I have uploaded an example project, so that I can run “more realistic” benchmarks. You can find the repo here. The benchmarks below are the result of rendering the form generated by the phoenix generators for a dummy User resource. This means the template is probably representative of “real world” templates.
You can run these benchmarks yourselfby running the following command in the repo above.
mix run benchee/main.exs
The results are:
Name ips average deviation median 99th %
vampyre 123.41 K 8.10 μs ±231.37% 7 μs 25 μs
phoenix 10.13 K 98.69 μs ±20.93% 95 μs 180.18 μs
vampyre 123.41 K
phoenix 10.13 K - 12.18x slower
This shows that in the case of forms, Vampyre templates are about 12x faster than the default phoenix templates. The absolute time differences are tiny, of course, because we’re talking about microseconds, but the improvement is quite impressive.
I still haven’t implemented all the HTML widgets implemented by
phoenix_html. In fact, I have implemented just enough to be able to render the output of the Phoenix generators, but most of the rest can be implemented on top of what I already have. This is not one of those cases where “the code is simple and fast because implementing the last 10% takes the last 90% of the code/work”, because the work my widgets do it at compile-time. Although my incomplete implementation of the HTML widgets is already more complex than the one in
phoenix_html (in terms of lines of code, and concepts I introduce throughout the code base) the complexity happens at compile time with the goal of making things fast at runtime.
Am I doing something dirty to get these benchmarks?
Yes. The implementation of
form_for that makes it fast inlines a function call by introducing a hygienic variable in the global scope of the template. This doesn’t change the semantics of the template too much because the variable is inaccessible to the user-written code. But it is an issue if you nest
form_for inside another
form_for. This is not valid HTML but there might be reasons why you’d want to do that. In case the above isn’t scary enough, I reproduce the code here:
def make_form_for(form_data, action, options, fun) do
]} = fun
hygienic_var = hygienize_var(arg)
substituted_body = substitute(body, arg, hygienic_var)
open_form = Tag.make_form_tag(action, options)
unquote(hygienic_var) = FormData.to_form(unquote(form_data), unquote(options))
close_form = Segment.static("</form>")
contents = [
I’m pattern matching on the AST of the function in the form to get the variable given as argument, an then, in the bpdy of the function, I substitute the old variable by a new one, and dump the body of the function into the global scope of the template. This avoids a function call and flattens the segments list, so that I can merge them together.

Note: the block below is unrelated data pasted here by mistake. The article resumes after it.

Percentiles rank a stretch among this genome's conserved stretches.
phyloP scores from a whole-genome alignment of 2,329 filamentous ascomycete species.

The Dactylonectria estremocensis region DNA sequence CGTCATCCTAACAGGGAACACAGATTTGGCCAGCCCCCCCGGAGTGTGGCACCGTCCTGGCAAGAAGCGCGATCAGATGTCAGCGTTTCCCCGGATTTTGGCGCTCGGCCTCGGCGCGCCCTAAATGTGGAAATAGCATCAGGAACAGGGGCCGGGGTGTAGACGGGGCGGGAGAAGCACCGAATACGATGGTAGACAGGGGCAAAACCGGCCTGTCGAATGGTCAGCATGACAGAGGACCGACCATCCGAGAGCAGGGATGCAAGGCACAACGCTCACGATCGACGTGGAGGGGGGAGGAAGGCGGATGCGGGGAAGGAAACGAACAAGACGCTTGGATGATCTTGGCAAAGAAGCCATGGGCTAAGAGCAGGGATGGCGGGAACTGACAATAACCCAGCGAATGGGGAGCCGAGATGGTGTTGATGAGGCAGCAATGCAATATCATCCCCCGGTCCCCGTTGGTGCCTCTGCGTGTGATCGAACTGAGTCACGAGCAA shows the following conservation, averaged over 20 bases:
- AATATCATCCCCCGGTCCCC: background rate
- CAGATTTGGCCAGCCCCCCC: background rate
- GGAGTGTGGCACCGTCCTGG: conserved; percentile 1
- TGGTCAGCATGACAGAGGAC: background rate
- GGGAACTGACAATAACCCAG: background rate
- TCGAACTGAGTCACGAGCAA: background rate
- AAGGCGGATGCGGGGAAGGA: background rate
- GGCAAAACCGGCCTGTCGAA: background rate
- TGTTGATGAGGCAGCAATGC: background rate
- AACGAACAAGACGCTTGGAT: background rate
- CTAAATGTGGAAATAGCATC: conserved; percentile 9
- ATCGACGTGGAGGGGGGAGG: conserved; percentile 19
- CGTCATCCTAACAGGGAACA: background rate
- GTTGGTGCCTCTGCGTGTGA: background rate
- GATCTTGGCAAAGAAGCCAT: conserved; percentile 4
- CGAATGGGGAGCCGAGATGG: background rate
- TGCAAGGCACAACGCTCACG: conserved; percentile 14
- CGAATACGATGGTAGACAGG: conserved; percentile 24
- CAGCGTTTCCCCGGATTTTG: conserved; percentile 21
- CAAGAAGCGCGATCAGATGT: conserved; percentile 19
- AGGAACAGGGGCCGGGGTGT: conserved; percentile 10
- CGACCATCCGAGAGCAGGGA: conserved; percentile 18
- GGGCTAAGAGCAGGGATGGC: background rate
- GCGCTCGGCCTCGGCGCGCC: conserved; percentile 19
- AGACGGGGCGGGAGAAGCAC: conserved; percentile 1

I think I can the issue with nested forms by doing even dirtier things with the process dictionary (I can safely assume that the template will be compiled by a single process) and using the variable’s
:counter in the metadata to make variables even more distinct from each other.
I still haven’t implemented all HTML widgets. Also, I haven’t even implemented all widgets correctly. Because I’m aggressively optimizing everything, there is some heavy-duty case analysis on the widget-generating macros/functions. For example,
tag(:input, name: "user[name]", id: "user_name") takes advantage of the fact that all attrbutes are static to render everything into a static binary (which can be merged with the previous or next binaries). However, if we change the above to
tag(:input, name: @name, id: "user_name"), the expression will be rendered into a static part, followed by a dynamic part, followed by another static part. If the user writes instead
tag(name, attrs), then this is a case I don’t even handle yet!
So I have yet to implement the “maximally dynamic” versions of my widgets. In such cases I might just fall back to Phoenix’s implementation, but there are still some performance optimizations to be had. For example, even if both the tag name and the attributes are purely dynamic, we know the rendered value starts with
"<" and ends with
">", which can be merged into the previous binaries.
Is this worth it?
To render normal templates, I don’t know. As I said above, the relative differences in performance are impressive (I wasn’t expecting such a difference), but rendering templates is already so fast that maybe it doesn’t really matter. And all the complexity can introduce bugs, security vulnerabilities, etc.
To use with something like Drab or LiveView, or something like that, where being able to siolate the static from the dynamic parts of the templates is critical (to minimize sending data over the network), this is definitely worth it.
Even if for that reason alone, I plan on continuing to work on Vampyre until it has feature-parity with
phoenix_html. Vampyre is already a drop-in replacement for
phoenix_html (by changing two lines of code in your project you magically get Vampyre templates for free), and if the user decides to use Vampyre templates for something like LiveView or Drab, then it makes sense to use Vampyre templates to render the “normal” views.
It will take some time, of course, because I’m not only implementing template renderers. I’m actually implementing an optimizing compiler for template renderers, and the default widgets need to play well with the compiler.This means that everything is about 5x harder to write than the naïve versions in
phoenix_html. It gets easier as I get further away, because I can implement some widgets on top of other widgets. For example, I’m implementing the
form_for widget on top of the
EDIT: I believe I’m doing everything right when defining the renderer functions for both Vampyre and Phoenix templates. I’ve copied the approach taken by Phoenix itself, so I guess I’m not being unfair to the Phoenix templates.